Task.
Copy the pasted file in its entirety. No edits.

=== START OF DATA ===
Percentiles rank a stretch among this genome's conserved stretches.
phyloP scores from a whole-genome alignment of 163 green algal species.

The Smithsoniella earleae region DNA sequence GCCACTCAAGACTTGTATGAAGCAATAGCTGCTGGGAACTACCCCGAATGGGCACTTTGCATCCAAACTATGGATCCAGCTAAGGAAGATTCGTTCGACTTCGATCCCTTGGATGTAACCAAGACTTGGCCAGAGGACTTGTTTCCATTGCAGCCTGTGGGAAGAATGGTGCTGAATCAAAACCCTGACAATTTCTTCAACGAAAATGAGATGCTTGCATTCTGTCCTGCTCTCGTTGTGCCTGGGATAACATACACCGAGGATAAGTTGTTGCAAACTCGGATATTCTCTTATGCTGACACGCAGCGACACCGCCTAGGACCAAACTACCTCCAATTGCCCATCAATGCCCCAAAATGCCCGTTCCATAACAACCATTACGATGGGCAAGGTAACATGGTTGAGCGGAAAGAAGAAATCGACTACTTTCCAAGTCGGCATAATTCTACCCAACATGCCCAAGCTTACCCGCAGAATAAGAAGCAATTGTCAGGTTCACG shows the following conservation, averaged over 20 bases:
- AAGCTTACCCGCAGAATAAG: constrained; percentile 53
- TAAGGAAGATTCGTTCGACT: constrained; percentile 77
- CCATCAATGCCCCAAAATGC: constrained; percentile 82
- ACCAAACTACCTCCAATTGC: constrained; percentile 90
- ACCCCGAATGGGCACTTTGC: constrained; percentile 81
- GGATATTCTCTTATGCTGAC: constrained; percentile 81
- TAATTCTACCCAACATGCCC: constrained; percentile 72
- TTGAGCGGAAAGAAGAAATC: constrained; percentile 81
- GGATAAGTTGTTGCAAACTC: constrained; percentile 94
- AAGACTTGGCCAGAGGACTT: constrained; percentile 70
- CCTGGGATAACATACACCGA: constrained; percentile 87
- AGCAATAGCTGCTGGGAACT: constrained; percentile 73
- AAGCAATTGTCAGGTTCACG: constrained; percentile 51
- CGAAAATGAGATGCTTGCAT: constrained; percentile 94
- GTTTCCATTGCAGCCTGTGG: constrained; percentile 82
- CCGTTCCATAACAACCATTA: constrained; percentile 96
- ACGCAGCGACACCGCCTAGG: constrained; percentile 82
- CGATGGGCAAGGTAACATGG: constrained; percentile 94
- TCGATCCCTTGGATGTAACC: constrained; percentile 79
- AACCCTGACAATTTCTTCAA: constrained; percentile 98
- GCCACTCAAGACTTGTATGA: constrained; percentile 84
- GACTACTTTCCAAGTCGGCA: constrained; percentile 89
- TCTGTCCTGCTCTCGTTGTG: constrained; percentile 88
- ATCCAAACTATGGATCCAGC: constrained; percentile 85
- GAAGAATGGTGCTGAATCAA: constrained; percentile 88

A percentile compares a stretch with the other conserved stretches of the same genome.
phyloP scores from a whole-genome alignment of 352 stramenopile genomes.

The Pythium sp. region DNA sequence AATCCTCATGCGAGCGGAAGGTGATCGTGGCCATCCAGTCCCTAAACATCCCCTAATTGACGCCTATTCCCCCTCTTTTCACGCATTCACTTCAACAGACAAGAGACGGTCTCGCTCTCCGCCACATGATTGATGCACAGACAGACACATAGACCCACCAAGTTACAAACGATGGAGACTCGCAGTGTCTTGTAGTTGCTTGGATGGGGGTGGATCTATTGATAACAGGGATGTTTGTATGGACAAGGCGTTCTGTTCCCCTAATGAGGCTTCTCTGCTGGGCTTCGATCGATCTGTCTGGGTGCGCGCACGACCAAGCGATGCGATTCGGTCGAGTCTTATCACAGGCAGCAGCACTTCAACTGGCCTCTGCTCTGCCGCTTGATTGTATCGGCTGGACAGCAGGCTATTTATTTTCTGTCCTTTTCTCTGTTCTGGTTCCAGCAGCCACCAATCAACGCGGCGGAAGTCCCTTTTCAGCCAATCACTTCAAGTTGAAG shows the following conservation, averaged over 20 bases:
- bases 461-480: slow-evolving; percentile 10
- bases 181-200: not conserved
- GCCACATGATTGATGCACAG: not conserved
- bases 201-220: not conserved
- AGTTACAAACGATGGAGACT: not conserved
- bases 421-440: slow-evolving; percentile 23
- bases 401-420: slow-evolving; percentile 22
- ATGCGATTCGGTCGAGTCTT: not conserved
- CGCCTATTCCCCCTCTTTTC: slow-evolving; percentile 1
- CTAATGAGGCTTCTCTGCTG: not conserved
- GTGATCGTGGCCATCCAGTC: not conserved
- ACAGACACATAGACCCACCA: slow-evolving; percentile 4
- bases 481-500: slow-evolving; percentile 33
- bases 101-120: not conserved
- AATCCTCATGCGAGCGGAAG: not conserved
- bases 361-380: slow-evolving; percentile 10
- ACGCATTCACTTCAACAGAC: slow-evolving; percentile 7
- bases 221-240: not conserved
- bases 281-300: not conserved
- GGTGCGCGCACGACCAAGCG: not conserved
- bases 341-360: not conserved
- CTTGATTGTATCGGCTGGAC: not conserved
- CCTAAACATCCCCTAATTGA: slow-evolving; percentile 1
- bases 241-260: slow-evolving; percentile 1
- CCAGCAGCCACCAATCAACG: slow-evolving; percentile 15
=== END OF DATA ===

Percentiles rank a stretch among this genome's conserved stretches.
phyloP scores from a whole-genome alignment of 163 green algal species.

The Smithsoniella earleae region DNA sequence GCCACTCAAGACTTGTATGAAGCAATAGCTGCTGGGAACTACCCCGAATGGGCACTTTGCATCCAAACTATGGATCCAGCTAAGGAAGATTCGTTCGACTTCGATCCCTTGGATGTAACCAAGACTTGGCCAGAGGACTTGTTTCCATTGCAGCCTGTGGGAAGAATGGTGCTGAATCAAAACCCTGACAATTTCTTCAACGAAAATGAGATGCTTGCATTCTGTCCTGCTCTCGTTGTGCCTGGGATAACATACACCGAGGATAAGTTGTTGCAAACTCGGATATTCTCTTATGCTGACACGCAGCGACACCGCCTAGGACCAAACTACCTCCAATTGCCCATCAATGCCCCAAAATGCCCGTTCCATAACAACCATTACGATGGGCAAGGTAACATGGTTGAGCGGAAAGAAGAAATCGACTACTTTCCAAGTCGGCATAATTCTACCCAACATGCCCAAGCTTACCCGCAGAATAAGAAGCAATTGTCAGGTTCACG shows the following conservation, averaged over 20 bases:
- AAGCTTACCCGCAGAATAAG: constrained; percentile 53
- TAAGGAAGATTCGTTCGACT: constrained; percentile 77
- CCATCAATGCCCCAAAATGC: constrained; percentile 82
- ACCAAACTACCTCCAATTGC: constrained; percentile 90
- ACCCCGAATGGGCACTTTGC: constrained; percentile 81
- GGATATTCTCTTATGCTGAC: constrained; percentile 81
- TAATTCTACCCAACATGCCC: constrained; percentile 72
- TTGAGCGGAAAGAAGAAATC: constrained; percentile 81
- GGATAAGTTGTTGCAAACTC: constrained; percentile 94
- AAGACTTGGCCAGAGGACTT: constrained; percentile 70
- CCTGGGATAACATACACCGA: constrained; percentile 87
- AGCAATAGCTGCTGGGAACT: constrained; percentile 73
- AAGCAATTGTCAGGTTCACG: constrained; percentile 51
- CGAAAATGAGATGCTTGCAT: constrained; percentile 94
- GTTTCCATTGCAGCCTGTGG: constrained; percentile 82
- CCGTTCCATAACAACCATTA: constrained; percentile 96
- ACGCAGCGACACCGCCTAGG: constrained; percentile 82
- CGATGGGCAAGGTAACATGG: constrained; percentile 94
- TCGATCCCTTGGATGTAACC: constrained; percentile 79
- AACCCTGACAATTTCTTCAA: constrained; percentile 98
- GCCACTCAAGACTTGTATGA: constrained; percentile 84
- GACTACTTTCCAAGTCGGCA: constrained; percentile 89
- TCTGTCCTGCTCTCGTTGTG: constrained; percentile 88
- ATCCAAACTATGGATCCAGC: constrained; percentile 85
- GAAGAATGGTGCTGAATCAA: constrained; percentile 88

A percentile compares a stretch with the other conserved stretches of the same genome.
phyloP scores from a whole-genome alignment of 352 stramenopile genomes.

The Pythium sp. region DNA sequence AATCCTCATGCGAGCGGAAGGTGATCGTGGCCATCCAGTCCCTAAACATCCCCTAATTGACGCCTATTCCCCCTCTTTTCACGCATTCACTTCAACAGACAAGAGACGGTCTCGCTCTCCGCCACATGATTGATGCACAGACAGACACATAGACCCACCAAGTTACAAACGATGGAGACTCGCAGTGTCTTGTAGTTGCTTGGATGGGGGTGGATCTATTGATAACAGGGATGTTTGTATGGACAAGGCGTTCTGTTCCCCTAATGAGGCTTCTCTGCTGGGCTTCGATCGATCTGTCTGGGTGCGCGCACGACCAAGCGATGCGATTCGGTCGAGTCTTATCACAGGCAGCAGCACTTCAACTGGCCTCTGCTCTGCCGCTTGATTGTATCGGCTGGACAGCAGGCTATTTATTTTCTGTCCTTTTCTCTGTTCTGGTTCCAGCAGCCACCAATCAACGCGGCGGAAGTCCCTTTTCAGCCAATCACTTCAAGTTGAAG shows the following conservation, averaged over 20 bases:
- bases 461-480: slow-evolving; percentile 10
- bases 181-200: not conserved
- GCCACATGATTGATGCACAG: not conserved
- bases 201-220: not conserved
- AGTTACAAACGATGGAGACT: not conserved
- bases 421-440: slow-evolving; percentile 23
- bases 401-420: slow-evolving; percentile 22
- ATGCGATTCGGTCGAGTCTT: not conserved
- CGCCTATTCCCCCTCTTTTC: slow-evolving; percentile 1
- CTAATGAGGCTTCTCTGCTG: not conserved
- GTGATCGTGGCCATCCAGTC: not conserved
- ACAGACACATAGACCCACCA: slow-evolving; percentile 4
- bases 481-500: slow-evolving; percentile 33
- bases 101-120: not conserved
- AATCCTCATGCGAGCGGAAG: not conserved
- bases 361-380: slow-evolving; percentile 10
- ACGCATTCACTTCAACAGAC: slow-evolving; percentile 7
- bases 221-240: not conserved
- bases 281-300: not conserved
- GGTGCGCGCACGACCAAGCG: not conserved
- bases 341-360: not conserved
- CTTGATTGTATCGGCTGGAC: not conserved
- CCTAAACATCCCCTAATTGA: slow-evolving; percentile 1
- bases 241-260: slow-evolving; percentile 1
- CCAGCAGCCACCAATCAACG: slow-evolving; percentile 15